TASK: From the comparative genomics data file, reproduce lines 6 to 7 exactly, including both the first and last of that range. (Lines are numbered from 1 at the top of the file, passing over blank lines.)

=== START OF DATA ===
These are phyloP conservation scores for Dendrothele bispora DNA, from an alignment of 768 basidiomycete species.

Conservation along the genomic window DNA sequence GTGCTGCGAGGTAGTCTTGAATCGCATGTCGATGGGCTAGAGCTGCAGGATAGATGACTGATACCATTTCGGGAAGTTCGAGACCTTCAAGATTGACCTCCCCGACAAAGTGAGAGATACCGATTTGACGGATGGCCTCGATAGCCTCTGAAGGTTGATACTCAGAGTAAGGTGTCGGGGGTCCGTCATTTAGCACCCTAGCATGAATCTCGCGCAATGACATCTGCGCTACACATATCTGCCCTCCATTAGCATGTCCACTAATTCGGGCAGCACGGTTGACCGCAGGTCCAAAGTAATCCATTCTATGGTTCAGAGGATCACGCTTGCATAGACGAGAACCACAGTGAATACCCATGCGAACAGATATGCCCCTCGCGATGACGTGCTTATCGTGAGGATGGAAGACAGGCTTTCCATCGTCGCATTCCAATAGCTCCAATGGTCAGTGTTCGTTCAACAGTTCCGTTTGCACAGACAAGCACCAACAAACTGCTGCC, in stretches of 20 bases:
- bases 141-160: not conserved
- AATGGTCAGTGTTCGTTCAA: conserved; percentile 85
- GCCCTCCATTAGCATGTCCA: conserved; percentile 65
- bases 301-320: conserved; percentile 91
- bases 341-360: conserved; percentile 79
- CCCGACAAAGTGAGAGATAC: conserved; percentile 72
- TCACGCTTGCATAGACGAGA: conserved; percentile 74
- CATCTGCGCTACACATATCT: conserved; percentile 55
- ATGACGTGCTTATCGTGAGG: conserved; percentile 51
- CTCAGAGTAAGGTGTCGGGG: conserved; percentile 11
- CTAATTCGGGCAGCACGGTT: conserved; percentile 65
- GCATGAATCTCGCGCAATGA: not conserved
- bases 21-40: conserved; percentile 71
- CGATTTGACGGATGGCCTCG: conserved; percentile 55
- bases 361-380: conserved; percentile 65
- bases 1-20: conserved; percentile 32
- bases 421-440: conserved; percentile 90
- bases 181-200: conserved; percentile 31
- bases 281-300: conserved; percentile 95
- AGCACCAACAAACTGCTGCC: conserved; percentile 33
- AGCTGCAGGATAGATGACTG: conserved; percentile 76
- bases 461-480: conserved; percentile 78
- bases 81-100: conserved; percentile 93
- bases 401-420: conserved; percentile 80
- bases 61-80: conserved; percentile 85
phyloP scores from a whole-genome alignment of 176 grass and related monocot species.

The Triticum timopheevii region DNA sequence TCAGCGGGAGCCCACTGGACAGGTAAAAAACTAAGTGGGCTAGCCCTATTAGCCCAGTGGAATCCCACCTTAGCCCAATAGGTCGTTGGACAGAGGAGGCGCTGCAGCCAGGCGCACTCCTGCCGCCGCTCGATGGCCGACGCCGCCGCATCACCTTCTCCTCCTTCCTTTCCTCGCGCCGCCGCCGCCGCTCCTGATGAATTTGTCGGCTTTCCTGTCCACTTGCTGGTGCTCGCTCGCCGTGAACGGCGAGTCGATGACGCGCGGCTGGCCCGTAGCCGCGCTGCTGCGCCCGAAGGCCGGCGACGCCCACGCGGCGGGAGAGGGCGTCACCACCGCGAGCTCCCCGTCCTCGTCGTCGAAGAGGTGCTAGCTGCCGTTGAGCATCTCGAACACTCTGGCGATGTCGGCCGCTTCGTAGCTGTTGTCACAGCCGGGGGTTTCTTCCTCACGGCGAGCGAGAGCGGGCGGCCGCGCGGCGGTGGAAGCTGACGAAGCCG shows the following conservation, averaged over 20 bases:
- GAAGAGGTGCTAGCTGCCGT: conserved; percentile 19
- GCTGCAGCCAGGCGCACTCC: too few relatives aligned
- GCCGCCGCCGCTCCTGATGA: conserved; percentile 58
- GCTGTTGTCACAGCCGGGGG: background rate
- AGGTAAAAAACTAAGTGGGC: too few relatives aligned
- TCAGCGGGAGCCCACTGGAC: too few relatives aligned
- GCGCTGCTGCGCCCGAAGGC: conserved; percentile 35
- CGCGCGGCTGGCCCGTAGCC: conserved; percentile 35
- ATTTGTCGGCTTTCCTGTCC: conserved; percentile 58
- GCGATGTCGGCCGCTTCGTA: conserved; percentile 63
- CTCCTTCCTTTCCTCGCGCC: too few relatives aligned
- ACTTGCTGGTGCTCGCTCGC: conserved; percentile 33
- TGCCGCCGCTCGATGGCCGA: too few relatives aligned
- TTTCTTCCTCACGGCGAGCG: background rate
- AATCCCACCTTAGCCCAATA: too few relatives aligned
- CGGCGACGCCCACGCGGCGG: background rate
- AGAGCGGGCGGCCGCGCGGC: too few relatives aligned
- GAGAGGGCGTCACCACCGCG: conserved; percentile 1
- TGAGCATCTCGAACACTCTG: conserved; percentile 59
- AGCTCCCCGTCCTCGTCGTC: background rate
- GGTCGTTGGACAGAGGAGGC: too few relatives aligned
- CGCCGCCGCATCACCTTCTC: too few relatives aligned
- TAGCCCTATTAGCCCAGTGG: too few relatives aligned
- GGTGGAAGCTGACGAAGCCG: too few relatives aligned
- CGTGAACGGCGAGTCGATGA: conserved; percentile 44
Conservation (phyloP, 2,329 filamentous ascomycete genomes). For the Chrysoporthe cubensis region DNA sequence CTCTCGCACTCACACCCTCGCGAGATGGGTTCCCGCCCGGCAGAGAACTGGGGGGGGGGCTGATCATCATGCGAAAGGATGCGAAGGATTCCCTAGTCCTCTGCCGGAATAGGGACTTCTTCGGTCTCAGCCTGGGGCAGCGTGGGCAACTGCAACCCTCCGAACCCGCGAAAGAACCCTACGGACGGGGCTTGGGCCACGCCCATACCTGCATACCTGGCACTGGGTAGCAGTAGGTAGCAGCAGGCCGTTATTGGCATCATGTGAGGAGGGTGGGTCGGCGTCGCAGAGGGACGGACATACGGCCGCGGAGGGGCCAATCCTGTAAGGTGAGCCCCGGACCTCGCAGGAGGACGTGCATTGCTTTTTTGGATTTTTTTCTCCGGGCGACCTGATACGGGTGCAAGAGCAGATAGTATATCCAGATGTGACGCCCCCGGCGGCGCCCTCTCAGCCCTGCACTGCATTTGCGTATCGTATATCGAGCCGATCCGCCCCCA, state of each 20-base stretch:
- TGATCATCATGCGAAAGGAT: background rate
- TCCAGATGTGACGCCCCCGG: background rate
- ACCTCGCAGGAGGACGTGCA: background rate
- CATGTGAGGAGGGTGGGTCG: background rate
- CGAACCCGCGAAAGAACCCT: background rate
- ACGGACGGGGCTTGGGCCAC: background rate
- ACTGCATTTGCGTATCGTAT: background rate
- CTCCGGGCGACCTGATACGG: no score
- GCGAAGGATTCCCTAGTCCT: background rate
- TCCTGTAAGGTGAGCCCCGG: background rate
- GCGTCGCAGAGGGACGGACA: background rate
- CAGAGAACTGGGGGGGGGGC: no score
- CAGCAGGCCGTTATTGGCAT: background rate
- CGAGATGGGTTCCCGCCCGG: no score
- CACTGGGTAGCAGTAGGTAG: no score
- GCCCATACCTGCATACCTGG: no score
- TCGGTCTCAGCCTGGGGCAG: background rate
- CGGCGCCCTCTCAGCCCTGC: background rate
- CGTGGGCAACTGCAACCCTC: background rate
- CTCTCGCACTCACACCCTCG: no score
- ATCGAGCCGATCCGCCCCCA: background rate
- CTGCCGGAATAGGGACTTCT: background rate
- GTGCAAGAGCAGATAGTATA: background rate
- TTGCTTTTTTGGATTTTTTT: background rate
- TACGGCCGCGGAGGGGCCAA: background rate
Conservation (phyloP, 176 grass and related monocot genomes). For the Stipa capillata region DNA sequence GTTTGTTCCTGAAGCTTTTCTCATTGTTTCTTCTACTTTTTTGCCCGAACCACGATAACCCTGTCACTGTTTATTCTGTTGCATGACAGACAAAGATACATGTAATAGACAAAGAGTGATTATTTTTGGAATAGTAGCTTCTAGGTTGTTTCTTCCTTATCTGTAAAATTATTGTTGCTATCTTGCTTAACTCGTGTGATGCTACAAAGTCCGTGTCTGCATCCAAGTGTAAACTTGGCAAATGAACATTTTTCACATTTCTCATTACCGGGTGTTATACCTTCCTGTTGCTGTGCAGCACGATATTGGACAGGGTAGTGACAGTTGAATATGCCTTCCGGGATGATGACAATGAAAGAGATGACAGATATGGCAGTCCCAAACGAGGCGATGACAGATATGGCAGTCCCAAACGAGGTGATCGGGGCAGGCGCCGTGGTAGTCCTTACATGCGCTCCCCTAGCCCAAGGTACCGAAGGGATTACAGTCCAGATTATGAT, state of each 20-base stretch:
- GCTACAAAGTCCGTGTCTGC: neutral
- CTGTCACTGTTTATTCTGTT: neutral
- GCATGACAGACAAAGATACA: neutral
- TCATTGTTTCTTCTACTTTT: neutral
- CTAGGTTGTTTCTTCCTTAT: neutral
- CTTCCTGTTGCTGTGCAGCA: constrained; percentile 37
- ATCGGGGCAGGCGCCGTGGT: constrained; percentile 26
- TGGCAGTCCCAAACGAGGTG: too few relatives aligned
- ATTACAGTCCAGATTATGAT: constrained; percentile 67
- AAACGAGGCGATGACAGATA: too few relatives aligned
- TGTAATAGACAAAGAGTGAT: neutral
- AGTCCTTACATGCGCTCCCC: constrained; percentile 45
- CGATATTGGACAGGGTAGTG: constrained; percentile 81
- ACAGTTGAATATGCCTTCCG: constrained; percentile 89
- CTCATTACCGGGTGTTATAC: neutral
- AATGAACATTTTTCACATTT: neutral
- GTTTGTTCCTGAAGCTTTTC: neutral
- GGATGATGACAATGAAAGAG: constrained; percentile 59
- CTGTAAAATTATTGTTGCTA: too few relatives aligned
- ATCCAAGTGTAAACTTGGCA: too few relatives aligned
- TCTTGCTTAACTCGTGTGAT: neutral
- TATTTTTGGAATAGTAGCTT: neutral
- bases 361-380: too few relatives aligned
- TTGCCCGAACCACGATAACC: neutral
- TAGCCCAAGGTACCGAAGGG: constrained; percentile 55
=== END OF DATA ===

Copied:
- bases 301-320: conserved; percentile 91
- bases 341-360: conserved; percentile 79